Posted on August 7, 2012

A Stubborn Racial Disparity in Who Calls the Upper East Side Home

Elizabeth A. Harris, New York Times, August 6, 2012


The proportion of non-Hispanic black residents on the Upper East Side has remained exceedingly low for decades, rising from 2.1 percent of the area’s population in 1990 to just 2.7 percent about 20 years later, according to an analysis of census data by Susan Weber-Stoger of the Queens College department of sociology, which defined the Upper East Side as the area between Fifth Avenue and the East River, from 59th to 96th Streets.

The proportion of white residents, meanwhile, has also held fairly stable, dipping to 81 percent from 88.6 percent.


One might not expect it, given the diversity of New York City’s population and the cultural mishmash of its subways, but this metropolitan area is actually one of the most segregated in the country in terms of where people live. A study of the country’s 100 largest metro areas, released last year by the Brookings Institution, found that the New York area was the second most segregated for black people (Milwaukee was No. 1) and the third most segregated for Hispanic and Asian residents.

William H. Frey, the author of the study and a senior fellow at the Metropolitan Policy Program at Brookings, said this unenviable distinction was due in part to the city’s age. Older metropolises, he explained, tend to be more residentially segregated than cities that have seen whole new communities spring up since the Fair Housing laws of the 1960s outlawed discrimination.


The median wealth for white households is 20 times that of black households, according to a survey released last year by the Pew Research Center. That difference becomes crucial on the Upper East Side, where, according to the appraisal firm Miller Samuel, the average price for condominiums and co-ops last quarter was $1.94 million.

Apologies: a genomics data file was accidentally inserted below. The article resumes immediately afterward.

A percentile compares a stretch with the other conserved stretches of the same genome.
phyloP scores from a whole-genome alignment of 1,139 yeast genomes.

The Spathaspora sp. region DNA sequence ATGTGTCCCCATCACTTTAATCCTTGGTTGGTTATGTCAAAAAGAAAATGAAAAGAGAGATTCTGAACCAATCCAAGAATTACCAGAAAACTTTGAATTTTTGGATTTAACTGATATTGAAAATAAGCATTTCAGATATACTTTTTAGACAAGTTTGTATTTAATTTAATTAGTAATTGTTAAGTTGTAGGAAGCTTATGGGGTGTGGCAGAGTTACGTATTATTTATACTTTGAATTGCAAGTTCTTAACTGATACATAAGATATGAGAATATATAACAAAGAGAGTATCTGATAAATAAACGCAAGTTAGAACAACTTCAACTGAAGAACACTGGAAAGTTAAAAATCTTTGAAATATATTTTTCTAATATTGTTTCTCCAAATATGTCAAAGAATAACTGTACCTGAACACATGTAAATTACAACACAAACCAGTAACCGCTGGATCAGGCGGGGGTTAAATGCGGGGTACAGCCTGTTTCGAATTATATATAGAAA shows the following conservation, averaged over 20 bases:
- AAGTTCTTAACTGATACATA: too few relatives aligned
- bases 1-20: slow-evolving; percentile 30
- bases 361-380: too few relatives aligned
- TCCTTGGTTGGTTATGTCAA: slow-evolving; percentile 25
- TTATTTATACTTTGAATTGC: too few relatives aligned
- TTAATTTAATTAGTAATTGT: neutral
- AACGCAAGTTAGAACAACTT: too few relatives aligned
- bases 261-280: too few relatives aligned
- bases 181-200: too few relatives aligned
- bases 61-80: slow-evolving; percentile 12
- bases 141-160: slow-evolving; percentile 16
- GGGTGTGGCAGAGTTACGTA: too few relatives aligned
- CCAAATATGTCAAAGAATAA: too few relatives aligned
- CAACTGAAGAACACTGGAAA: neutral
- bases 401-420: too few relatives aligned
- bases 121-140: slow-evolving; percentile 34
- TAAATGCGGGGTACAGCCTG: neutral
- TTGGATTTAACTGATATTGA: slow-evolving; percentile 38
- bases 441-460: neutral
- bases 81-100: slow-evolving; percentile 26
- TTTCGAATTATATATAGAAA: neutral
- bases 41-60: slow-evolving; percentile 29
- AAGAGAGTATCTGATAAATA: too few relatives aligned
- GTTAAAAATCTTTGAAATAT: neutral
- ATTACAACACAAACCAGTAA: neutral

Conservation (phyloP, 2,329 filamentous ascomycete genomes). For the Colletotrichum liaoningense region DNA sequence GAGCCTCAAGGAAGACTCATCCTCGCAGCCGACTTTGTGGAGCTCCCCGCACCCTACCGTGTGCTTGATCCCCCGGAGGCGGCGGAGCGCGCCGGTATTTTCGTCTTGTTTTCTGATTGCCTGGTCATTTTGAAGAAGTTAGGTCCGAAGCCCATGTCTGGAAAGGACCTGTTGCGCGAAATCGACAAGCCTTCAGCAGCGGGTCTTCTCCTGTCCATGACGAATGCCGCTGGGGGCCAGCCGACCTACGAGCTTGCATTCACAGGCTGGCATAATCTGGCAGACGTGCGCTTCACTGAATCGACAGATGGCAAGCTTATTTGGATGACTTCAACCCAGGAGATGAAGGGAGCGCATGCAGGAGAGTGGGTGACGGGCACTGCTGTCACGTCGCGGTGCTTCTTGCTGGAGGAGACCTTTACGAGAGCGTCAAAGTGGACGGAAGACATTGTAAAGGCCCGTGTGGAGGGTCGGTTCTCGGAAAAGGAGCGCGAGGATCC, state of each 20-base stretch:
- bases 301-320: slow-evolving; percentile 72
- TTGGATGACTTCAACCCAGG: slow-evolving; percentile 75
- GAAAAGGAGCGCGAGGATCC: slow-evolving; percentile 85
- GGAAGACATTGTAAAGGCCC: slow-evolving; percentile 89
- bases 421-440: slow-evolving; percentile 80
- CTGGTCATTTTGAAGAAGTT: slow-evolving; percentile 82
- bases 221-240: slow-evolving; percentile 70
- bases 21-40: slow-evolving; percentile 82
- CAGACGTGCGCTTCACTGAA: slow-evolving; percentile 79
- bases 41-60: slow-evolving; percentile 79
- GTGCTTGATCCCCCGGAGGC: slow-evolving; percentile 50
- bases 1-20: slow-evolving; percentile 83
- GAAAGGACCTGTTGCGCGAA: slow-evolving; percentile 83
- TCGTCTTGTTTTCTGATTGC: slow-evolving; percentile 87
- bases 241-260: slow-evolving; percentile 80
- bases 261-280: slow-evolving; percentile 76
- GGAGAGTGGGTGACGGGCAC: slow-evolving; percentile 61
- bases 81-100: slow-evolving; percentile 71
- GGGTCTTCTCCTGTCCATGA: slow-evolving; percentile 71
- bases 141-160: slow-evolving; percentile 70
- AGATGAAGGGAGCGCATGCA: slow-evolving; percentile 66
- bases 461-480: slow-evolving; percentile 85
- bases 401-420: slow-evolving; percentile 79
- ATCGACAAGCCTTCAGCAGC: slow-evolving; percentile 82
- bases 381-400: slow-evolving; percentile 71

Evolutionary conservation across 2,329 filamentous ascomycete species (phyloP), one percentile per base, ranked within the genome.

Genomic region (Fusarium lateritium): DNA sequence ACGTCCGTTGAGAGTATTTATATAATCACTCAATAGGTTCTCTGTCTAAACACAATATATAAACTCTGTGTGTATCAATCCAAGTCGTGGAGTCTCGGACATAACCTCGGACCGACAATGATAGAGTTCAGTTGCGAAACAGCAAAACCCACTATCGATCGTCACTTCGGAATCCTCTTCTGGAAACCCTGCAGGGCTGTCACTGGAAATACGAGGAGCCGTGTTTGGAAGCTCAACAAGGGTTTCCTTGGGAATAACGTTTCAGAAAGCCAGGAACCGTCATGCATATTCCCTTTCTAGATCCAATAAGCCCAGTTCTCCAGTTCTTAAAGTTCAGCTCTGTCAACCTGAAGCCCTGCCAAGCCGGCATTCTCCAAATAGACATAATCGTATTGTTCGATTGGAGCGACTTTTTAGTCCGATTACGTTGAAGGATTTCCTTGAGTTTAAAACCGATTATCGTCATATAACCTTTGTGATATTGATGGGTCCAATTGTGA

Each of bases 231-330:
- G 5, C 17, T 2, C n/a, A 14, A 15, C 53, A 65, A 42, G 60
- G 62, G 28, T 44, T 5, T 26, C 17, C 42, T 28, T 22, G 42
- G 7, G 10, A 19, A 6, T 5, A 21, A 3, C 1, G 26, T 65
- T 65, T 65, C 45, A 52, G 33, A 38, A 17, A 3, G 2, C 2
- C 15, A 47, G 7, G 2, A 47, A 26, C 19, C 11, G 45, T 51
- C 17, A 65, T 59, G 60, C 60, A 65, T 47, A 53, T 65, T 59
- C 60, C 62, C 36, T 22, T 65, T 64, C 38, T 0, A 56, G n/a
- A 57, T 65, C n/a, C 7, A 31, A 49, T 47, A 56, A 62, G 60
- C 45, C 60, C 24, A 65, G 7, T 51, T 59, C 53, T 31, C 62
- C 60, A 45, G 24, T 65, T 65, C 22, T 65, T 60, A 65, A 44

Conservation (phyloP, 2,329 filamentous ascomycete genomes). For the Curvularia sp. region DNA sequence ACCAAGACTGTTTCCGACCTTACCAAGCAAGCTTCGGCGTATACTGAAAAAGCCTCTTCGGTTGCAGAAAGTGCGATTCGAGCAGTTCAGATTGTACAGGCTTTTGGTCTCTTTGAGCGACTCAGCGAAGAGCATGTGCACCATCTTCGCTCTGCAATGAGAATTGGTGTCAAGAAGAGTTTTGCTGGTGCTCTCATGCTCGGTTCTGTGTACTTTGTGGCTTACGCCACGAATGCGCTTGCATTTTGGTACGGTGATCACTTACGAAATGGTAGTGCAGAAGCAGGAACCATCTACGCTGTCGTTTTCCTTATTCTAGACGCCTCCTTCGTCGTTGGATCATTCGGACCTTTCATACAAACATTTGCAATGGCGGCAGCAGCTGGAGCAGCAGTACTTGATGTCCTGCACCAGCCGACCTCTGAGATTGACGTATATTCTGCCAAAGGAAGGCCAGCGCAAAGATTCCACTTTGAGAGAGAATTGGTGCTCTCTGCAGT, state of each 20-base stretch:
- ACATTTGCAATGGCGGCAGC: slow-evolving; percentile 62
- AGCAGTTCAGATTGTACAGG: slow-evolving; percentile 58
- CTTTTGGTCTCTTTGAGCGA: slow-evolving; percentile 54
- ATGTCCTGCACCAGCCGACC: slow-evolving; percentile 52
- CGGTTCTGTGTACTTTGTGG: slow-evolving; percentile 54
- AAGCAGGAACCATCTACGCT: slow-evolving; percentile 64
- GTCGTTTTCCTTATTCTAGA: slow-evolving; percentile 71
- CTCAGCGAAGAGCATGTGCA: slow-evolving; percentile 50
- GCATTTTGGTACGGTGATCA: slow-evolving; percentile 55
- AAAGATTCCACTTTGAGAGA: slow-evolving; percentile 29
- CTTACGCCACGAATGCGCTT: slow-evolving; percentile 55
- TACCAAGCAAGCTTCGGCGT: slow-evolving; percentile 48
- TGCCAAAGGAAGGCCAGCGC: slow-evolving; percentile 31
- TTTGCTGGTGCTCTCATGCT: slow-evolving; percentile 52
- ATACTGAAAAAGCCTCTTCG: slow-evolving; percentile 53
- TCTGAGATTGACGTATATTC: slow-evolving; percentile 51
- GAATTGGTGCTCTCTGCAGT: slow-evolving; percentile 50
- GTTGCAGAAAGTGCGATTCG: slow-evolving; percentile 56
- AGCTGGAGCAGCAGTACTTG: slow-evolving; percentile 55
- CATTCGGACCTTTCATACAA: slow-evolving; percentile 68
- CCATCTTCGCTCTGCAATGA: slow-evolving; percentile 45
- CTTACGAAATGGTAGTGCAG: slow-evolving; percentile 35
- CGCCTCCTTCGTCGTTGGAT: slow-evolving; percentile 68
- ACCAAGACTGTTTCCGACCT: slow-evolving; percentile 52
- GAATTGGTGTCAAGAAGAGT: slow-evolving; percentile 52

Nonetheless, there are plenty of black New Yorkers who can afford to live in whichever part of the city they please, including the brownstone streets of Brooklyn Heights and sparkling Fifth Avenue penthouses. And many of them do decide to live on the Upper East Side, where they stay happily put for decades.

That choice, however, does not appear to be the default. According to recent census data, there were about 450 black households on the Upper East Side with an income of $100,000 or more, and more than 4,600 in Harlem.

Academics say that there can be pressure on well-to-do African-Americans to live in historically black neighborhoods, to “lift as we climb,” as the mantra goes. For others, the decision hinges more on a reluctance to live where they are such an extreme minority.

“You can have a co-op on Park Avenue and 88th Street, but everywhere you go people are going to look at you like, ‘What are you doing here?’ ” said Mark Naison, a professor of African-American studies and history at Fordham University. {snip}

Carla Shedd, an assistant professor of sociology and African-American studies at Columbia University, agreed that some black people were wary of living with that day-to-day experience. “If I can really exercise a choice,” Dr. Shedd said, “maybe I want to live in Harlem rather than, perhaps, people thinking I’m a domestic worker when I live in the building.”